2. Active cyber defense: Software engineers and developers must be able to respond to cyber threats in real-time or near real-time, going beyond simple scanning and patching to deploy appropriate countermeasures that thwart adversaries.
  3. Adoption of an approved DevSecOps reference design: This involves integrating development, security, and operations to close gaps, streamline processes, and ensure a secure software supply chain.

Looking to learn more about the DoD DevSecOps Reference Design? It’s commonly referred to as a DoD Software Factory. Anchore has been helping organizations and agencies put the Sec in DevSecOps by securing traditional software factories, transforming them into DoD software factories.

Continuous ATO vs. ATO

The primary difference between traditional ATOs and continuous ATOs is the frequency at which a system seeks to prove the validity of its security claims. ATOs require that a system can prove its security once every three years whereas cATO systems prove their security every moment that the system is running.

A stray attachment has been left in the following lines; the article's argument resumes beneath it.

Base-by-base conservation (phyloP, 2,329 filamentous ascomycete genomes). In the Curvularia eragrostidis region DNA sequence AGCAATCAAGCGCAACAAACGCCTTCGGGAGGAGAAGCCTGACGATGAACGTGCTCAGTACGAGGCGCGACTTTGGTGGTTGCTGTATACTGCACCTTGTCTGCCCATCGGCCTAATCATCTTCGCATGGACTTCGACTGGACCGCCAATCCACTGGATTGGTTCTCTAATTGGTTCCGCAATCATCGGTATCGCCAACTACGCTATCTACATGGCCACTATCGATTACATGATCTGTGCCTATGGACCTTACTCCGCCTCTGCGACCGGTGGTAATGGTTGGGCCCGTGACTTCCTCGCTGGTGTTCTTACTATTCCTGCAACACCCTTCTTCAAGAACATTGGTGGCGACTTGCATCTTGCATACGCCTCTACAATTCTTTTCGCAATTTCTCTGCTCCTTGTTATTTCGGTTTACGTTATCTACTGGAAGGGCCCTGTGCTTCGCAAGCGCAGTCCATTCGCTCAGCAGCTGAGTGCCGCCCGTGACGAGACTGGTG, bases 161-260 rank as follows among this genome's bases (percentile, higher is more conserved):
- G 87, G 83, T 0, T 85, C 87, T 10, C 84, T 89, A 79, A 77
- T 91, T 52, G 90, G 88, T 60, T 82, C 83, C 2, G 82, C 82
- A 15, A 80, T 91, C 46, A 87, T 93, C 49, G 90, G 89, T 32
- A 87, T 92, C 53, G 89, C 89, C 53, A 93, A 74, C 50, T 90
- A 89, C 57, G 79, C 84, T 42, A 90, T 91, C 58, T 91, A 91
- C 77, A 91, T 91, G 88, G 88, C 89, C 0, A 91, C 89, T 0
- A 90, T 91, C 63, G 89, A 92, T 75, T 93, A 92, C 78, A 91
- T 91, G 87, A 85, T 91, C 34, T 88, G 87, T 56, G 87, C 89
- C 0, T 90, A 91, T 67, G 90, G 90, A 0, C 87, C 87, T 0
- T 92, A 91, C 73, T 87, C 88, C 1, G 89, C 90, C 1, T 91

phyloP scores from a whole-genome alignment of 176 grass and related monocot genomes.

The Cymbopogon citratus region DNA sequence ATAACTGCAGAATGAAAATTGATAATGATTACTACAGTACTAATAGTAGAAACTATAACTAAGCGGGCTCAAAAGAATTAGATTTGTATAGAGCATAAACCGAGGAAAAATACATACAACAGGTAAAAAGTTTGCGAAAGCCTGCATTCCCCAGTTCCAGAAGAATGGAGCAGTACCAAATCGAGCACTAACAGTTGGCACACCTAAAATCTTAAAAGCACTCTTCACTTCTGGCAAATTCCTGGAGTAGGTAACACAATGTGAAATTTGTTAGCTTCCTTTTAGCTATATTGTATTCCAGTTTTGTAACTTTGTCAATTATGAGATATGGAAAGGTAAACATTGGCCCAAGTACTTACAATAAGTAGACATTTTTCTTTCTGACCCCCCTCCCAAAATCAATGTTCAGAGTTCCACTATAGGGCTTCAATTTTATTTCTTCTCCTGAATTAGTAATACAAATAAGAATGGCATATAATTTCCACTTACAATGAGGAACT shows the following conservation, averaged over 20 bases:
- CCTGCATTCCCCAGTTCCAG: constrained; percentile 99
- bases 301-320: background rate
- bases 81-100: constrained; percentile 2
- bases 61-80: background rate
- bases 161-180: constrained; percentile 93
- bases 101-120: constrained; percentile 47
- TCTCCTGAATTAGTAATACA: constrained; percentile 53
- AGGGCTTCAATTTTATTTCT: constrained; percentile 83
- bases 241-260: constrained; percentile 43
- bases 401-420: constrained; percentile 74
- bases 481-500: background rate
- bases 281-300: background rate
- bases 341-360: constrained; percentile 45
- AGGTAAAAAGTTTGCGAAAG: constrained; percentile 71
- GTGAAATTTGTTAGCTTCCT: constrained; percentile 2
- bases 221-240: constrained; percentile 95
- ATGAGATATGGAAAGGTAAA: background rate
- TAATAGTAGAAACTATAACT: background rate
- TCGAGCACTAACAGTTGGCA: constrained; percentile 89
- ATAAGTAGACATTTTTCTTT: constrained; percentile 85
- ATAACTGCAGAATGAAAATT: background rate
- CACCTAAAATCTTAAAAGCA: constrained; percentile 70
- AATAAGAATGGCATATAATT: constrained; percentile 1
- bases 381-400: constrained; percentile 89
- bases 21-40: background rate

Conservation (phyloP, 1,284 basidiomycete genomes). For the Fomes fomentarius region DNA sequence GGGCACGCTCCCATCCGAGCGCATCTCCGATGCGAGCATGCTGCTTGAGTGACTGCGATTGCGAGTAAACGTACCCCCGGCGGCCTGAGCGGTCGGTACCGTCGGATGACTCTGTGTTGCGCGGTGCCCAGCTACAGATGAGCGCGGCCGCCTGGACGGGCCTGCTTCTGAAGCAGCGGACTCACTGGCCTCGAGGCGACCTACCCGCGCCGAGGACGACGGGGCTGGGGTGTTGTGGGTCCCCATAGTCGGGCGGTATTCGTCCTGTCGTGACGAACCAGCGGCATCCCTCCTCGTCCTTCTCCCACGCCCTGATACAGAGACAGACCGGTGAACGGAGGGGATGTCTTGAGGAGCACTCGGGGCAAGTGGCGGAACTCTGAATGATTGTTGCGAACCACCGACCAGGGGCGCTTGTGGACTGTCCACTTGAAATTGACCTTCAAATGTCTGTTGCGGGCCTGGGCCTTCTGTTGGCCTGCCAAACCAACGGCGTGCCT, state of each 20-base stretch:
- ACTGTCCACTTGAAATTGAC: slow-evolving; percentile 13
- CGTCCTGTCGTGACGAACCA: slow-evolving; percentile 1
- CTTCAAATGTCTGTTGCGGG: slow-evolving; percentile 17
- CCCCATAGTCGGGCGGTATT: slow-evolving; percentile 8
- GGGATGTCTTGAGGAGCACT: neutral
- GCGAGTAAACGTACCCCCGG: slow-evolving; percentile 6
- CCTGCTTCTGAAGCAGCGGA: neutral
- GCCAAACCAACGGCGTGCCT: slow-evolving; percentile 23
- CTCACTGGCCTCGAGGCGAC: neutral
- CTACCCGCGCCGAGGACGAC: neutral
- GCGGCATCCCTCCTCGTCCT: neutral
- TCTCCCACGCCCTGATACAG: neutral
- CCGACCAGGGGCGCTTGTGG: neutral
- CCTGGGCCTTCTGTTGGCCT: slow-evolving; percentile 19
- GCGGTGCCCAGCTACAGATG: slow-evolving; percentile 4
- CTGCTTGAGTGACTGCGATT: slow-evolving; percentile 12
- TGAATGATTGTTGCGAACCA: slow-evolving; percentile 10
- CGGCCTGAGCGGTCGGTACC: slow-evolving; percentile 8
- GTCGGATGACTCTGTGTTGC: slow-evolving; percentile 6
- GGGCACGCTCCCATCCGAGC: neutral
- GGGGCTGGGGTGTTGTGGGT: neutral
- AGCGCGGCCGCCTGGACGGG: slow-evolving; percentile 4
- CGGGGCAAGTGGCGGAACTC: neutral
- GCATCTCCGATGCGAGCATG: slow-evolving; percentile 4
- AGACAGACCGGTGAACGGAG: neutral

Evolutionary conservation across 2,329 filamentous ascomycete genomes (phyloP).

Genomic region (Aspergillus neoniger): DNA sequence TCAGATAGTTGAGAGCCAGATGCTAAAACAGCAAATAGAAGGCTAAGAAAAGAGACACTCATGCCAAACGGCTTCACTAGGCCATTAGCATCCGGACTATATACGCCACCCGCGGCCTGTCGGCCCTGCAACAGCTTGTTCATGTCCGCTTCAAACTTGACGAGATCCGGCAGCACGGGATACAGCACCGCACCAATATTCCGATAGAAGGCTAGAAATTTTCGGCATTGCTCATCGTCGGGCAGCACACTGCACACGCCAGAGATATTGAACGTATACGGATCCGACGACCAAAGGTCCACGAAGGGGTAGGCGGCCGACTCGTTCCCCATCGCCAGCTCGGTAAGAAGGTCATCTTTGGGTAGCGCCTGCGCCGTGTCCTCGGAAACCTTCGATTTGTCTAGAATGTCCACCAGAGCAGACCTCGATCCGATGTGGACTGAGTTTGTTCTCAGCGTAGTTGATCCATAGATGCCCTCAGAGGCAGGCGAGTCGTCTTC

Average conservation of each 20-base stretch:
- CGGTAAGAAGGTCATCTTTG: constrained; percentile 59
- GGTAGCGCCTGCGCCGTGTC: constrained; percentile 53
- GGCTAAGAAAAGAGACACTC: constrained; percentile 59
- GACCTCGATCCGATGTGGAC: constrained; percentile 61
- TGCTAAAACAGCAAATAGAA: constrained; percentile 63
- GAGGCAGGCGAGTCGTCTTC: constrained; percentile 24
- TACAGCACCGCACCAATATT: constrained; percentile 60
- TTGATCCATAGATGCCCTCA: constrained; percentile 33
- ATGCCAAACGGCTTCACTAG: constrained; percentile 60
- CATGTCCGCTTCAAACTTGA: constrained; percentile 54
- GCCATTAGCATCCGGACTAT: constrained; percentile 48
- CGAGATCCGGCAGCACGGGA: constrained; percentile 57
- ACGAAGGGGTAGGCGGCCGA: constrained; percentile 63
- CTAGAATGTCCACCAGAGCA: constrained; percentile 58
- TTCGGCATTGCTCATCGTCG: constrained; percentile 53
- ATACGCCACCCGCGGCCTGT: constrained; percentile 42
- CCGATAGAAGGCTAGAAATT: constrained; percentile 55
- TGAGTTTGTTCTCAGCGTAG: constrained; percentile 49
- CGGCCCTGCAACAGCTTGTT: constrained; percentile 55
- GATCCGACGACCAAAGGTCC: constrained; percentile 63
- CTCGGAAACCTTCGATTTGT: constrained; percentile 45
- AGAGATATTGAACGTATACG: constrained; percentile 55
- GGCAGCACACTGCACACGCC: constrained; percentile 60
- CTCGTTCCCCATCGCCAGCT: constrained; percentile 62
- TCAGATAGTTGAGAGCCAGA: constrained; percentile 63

The Benefits of Continuous ATO

Continuous ATO is essentially the process of applying DevSecOps principles to the compliance framework of Authority to Operate. Automating the individual compliance processes speeds up development work by avoiding repetitive tasks to obtain permission. Next, we’ll explore additional (and sometimes unexpected) benefits of cATO.

Increase Velocity of System Deployment

CI/CD systems and the DevSecOps design pattern were created to increase the velocity at which new software can be deployed from development to production. On top of that, Continuous ATOs can be more easily scaled to accommodate changes in the system or the addition of new systems, thanks to the automation and flexibility offered by DevSecOps environments.

Reduce Time and Complexity to Achieve an ATO

With the cATO approach, you can build a system to automate the process of generating the artifacts to achieve ATO rather than manually producing them every three years. This automation in DevSecOps pipelines helps in speeding up the ATO process, as it can generate the artifacts needed for the AO to make a risk determination. This reduces the time spent on manual reviews and approvals. Much of the same information will be requested for each ATO, and there will be many overlapping security controls. Designing the DevSecOps pipeline to produce the unique authorization package for each ATO from the corpus of data and information available can lead to increased efficiency via automation and re-use.

No Need to Reinvent AND Maintain the Wheel